The scenic Taal volcano in the middle of a lake south of the Philippine capital emitted mud-laden geysers, prompting scientists to raise a low-level alert on Friday. Officials at the Philippine Institute of Volcanology and Seismology said there was no danger of an immediate eruption. The 311-metre Taal, about 75 kilometres south of Manila, draws many tourists because of its location in the middle of a bluish-green lake.
A new mud geyser spewed water rising about 50 centimetres above the surface, the institute said in a statement. It also recorded 10 quakes in the last 24 hours, compared to 48 in the previous week.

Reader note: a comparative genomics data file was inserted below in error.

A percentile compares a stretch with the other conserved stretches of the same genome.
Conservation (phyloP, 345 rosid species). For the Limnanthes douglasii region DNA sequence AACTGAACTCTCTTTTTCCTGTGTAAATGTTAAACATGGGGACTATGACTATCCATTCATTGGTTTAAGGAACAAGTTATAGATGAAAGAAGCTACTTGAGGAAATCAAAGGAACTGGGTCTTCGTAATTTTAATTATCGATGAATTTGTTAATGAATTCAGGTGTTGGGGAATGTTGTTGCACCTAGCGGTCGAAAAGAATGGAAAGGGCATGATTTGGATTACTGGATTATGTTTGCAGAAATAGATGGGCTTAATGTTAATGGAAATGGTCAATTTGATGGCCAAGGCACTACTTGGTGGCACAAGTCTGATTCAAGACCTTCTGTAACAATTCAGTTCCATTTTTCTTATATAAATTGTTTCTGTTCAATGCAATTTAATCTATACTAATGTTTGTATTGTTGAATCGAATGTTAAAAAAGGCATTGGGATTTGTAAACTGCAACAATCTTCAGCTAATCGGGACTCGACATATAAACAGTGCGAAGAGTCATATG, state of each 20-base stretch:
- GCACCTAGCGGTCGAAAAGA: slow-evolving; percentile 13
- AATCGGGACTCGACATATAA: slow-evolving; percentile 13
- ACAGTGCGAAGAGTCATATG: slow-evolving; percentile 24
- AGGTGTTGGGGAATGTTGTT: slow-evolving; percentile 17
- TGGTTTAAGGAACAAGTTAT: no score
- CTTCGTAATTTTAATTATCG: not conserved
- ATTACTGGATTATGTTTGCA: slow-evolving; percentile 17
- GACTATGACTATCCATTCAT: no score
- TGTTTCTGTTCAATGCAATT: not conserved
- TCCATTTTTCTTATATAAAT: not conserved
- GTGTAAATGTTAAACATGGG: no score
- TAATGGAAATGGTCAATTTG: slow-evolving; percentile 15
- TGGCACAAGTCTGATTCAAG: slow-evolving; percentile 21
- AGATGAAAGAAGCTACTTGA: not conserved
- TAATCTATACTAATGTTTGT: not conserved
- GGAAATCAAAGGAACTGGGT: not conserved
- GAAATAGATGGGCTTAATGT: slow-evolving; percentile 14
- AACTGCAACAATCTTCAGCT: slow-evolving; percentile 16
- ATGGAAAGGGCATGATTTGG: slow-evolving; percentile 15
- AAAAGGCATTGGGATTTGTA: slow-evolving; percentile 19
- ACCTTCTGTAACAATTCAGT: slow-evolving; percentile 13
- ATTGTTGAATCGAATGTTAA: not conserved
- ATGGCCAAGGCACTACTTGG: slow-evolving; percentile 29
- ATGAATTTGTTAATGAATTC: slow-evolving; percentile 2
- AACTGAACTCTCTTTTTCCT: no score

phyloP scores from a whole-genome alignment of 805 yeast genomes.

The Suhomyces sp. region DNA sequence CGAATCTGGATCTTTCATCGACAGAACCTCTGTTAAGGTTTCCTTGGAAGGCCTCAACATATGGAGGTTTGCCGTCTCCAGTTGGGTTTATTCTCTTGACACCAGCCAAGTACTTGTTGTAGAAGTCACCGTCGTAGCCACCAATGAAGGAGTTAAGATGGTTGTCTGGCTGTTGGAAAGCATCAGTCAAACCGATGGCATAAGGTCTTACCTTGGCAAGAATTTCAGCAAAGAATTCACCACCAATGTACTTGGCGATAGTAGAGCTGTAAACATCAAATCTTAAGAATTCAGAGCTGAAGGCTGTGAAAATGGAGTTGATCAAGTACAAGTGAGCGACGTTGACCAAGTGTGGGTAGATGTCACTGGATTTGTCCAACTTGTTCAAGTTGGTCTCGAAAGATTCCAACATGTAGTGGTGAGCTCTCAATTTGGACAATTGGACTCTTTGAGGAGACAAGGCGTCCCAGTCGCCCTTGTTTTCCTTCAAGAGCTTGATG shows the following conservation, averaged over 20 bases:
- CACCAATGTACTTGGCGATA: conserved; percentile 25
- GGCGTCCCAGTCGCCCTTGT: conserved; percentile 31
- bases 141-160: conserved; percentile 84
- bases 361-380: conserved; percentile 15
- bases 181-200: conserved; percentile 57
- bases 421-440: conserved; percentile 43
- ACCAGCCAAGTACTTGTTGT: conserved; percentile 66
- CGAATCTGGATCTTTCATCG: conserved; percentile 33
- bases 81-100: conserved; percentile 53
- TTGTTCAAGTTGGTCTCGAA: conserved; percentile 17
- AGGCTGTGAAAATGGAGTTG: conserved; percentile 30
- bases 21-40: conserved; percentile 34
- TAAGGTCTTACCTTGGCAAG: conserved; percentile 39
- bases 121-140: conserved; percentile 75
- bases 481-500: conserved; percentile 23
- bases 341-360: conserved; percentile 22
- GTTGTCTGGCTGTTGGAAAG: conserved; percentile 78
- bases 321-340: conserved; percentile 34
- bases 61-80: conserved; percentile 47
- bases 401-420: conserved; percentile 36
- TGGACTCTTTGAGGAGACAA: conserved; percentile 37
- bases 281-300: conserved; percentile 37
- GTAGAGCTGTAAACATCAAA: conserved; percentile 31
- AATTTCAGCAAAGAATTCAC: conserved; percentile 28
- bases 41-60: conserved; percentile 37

Taal has occasionally triggered seismic activity and geysers, and erupted mildly in 1977, causing no casualties or damage. A strong eruption in 1965 killed about 200 people living nearby.